OJCS Parent Connect: The Future of Learning

Who is excited about having a full week of school?

In addition to the joy of restarting our year and restoring our routines, we also had an opportunity this week to reconnect to our parents.  As promised back in September, we took some time this week to offer what we hope will be the first in a series of “Parent Connect” workshops to better inform parents, to solicit feedback from parents and – in the future – to help parents with hands-on guidance for navigating the educational journey at OJCS.

This week’s focus was following up on specific questions and concerns that have arisen as a result of our embrace of innovative technology, online platforms, etc., as part of our larger work of preparing students for their next schools of choice and beyond.  The slideshow below guided these conversations.  Although not everything may be perfectly clear from the slides alone, you will hopefully note that we attempted to anchor the conversation in our “North Stars” and in ongoing changes in education.  We then pivoted into ways those changes are taking shape at OJCS and ended with targeted conversations about issues of parental concern such as “Privacy”, “Screen Time”, and “Supervision”.

We are grateful to the parents who attended for their feedback!  We also welcome your feedback – either by commentary here on the blog, or email, phone calls, etc.  With what we have heard, thus far, we believe there would be continued value in providing interested parents with hands-on advice on how to navigate the internet at home (firewalls, apps for supervision, etc.), and a dedicated workshop to homework support.  Stay tuned.

We can’t wait to see what we can accomplish with five whole days of school!

OJCS Announces $1,000,000 Gift

With extraordinary gratitude and sincere humility, I am thrilled to announce a gift of $1,000,000 to bridge the journey from stability through sustainability at the Ottawa Jewish Community School.  This gift represents a significant milestone in our school’s journey of revitalization, reimagination and return over the last few years.  The gifts we hope it inspires will ensure our newfound stability leads to long-term sustainability, through which our school will not only be able to secure the Jewish future of its students and families, but will help secure the Jewish future of our community.

We begin with thanking directly the families who, through their philanthropy, are guaranteeing our present while inspiring our future.  Thank you to Stephen Greenberg and Jocelyn Greenberg.  Thank you to Barbara Crook and Dan Greenberg.  Your quiet leadership and meaningful investment have sustained our Jewish community for years.  This new commitment to our school not only validates the hard work our teachers and board have put in over these last years, but raises the bar for what we hope to accomplish in the years ahead.  We accept this gift not as a celebration of what we have done, but as a charge for what we now must do.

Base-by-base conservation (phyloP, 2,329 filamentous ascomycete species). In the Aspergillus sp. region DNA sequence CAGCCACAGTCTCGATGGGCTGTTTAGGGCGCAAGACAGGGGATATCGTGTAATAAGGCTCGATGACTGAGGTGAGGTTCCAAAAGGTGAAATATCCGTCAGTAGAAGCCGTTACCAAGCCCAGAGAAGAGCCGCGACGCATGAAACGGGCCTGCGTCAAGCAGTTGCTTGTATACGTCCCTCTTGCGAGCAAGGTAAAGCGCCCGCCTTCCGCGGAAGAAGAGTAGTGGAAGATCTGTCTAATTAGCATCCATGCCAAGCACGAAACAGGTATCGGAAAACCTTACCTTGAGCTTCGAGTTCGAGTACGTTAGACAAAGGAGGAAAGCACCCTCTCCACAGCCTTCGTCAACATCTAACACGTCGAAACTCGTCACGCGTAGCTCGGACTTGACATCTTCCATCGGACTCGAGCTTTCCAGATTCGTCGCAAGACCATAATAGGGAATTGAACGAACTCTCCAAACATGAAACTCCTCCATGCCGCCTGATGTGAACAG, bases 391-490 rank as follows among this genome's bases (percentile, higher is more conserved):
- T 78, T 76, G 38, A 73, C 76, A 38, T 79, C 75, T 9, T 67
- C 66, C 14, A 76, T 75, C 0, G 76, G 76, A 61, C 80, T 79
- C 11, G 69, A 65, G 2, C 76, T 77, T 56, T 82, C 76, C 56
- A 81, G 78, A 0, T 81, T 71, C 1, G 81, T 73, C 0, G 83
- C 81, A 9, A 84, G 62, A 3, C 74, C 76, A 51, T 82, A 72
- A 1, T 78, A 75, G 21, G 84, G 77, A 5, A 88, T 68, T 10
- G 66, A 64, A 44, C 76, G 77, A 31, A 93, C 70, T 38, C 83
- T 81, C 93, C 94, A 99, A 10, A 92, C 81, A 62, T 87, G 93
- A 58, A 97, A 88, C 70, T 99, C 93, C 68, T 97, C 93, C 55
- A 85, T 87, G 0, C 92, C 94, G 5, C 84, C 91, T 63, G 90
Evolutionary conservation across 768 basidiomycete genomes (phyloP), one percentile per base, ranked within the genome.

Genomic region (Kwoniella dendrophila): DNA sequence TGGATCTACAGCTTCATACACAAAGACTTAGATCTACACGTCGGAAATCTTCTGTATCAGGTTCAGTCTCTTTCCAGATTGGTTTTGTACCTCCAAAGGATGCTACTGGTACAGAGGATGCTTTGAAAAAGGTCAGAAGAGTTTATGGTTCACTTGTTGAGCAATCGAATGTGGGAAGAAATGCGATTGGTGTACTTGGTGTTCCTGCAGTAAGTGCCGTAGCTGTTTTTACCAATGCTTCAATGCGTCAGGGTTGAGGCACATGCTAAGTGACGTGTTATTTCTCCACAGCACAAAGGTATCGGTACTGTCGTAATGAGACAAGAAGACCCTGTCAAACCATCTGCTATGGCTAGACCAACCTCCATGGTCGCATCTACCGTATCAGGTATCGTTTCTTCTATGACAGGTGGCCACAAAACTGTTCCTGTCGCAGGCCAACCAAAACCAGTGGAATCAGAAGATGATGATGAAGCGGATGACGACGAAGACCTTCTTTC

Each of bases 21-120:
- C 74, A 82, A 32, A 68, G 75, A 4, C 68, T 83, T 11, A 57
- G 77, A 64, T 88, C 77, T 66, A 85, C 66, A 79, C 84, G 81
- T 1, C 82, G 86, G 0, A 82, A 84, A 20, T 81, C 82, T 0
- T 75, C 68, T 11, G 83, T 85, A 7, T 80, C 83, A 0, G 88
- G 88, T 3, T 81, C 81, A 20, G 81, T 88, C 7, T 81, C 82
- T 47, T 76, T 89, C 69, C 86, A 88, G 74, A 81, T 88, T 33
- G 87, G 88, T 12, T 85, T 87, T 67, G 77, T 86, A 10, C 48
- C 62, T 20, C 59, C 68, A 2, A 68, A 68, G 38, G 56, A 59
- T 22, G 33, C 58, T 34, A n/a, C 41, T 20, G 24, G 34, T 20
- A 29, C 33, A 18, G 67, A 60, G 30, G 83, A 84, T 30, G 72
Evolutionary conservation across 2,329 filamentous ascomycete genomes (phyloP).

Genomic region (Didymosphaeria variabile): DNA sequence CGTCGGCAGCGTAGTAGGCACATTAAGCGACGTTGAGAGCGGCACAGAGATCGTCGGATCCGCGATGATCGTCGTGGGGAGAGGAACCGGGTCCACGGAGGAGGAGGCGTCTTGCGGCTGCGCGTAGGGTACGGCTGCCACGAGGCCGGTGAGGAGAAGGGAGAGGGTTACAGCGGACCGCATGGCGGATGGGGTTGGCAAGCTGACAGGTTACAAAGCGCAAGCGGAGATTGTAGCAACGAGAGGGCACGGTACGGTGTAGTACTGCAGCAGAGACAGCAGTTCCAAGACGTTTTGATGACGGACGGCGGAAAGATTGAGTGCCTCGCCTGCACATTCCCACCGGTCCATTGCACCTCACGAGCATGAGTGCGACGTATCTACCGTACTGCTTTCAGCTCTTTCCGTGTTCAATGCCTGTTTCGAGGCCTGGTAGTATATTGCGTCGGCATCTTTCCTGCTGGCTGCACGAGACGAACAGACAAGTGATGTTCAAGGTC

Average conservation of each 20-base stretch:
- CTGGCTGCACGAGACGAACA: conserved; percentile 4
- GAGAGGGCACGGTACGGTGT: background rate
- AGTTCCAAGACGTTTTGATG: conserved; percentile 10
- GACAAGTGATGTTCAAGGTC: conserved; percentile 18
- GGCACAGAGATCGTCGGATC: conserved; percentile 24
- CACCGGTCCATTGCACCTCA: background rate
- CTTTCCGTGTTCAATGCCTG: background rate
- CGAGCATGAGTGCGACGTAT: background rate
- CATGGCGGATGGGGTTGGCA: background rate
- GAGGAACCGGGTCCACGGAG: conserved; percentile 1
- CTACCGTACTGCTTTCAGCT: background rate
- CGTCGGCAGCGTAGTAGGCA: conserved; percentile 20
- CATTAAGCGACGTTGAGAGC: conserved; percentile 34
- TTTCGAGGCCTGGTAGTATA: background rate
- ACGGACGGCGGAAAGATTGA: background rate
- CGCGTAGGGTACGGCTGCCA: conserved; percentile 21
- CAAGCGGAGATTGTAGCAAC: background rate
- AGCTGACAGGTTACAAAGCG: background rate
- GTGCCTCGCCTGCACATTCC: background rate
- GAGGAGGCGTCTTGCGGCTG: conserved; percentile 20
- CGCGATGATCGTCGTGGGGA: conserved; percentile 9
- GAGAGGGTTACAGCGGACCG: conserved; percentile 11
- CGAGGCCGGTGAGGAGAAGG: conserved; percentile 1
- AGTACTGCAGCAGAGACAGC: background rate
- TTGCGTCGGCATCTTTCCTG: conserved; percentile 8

We must also add sincere thanks to Andrea Freedman and the Jewish Federation of Ottawa who played an instrumental role in keeping OJCS moving forward during its leanest years and who took a lead role in securing this $1,000,000 gift.  It is a blessing to work in a Jewish community whose institutions are invested in each other’s success.  We look forward to ongoing cooperation and coordination with Federation, not only in the fundraising work to come, but in the overall work of strengthening the Jewish Superhighway.

You may be wondering what (specifically) this $1,000,000 gift and campaigns ahead is going towards.  In order to ensure a growing school is capable of providing a high-quality, progressive, personalized, innovative, trilingual, Jewish and secular education, it does take funding.  We need to retain and attract passionate, professional teachers who continue to learn and grow.  We need physical spaces as cutting-edge as our program.  We need to provide financial assistance so that the decision whether or not attend a Jewish day school is not a financial one.  We need to increase access for children with special needs.  We need to keep tuition increases modest so as not to squeeze families already feeling pressure.  We need access to consultants and experts to ensure we capitalize on current research and practices.

We need all this and more to truly achieve sustainability.

We look forward in the weeks and months ahead to making this case directly to our community.  We look forward to the active participation of our parents, grandparents, alumni and community.  We look forward to connecting and reconnecting to all those people for whom Hillel Academy/OJCS played a meaningful role.  We look forward to sharing the story of our school with a wider audience.  We look forward to living up to the expectations that come along with such generosity and ambition.

Thanks to these donors and this gift, together we will write the next chapter in the story of the Ottawa Jewish Community School.  We write this chapter knowing its plot will include growing enrollment, educational excellence, innovative spaces, and meaningful Jewish experiences.  We write this chapter knowing that we have more chapters to write.  As it says in Pirkei Avot (2:16), “It is not incumbent upon you to finish the task, but neither are you free to absolve yourself from it.”

Meaningful Parent Partnership Ought Not Be Taken For Granted

This is the first week of my parenting life where I fully understand what it means to be a regular parent.  And I love it.  And I hate it.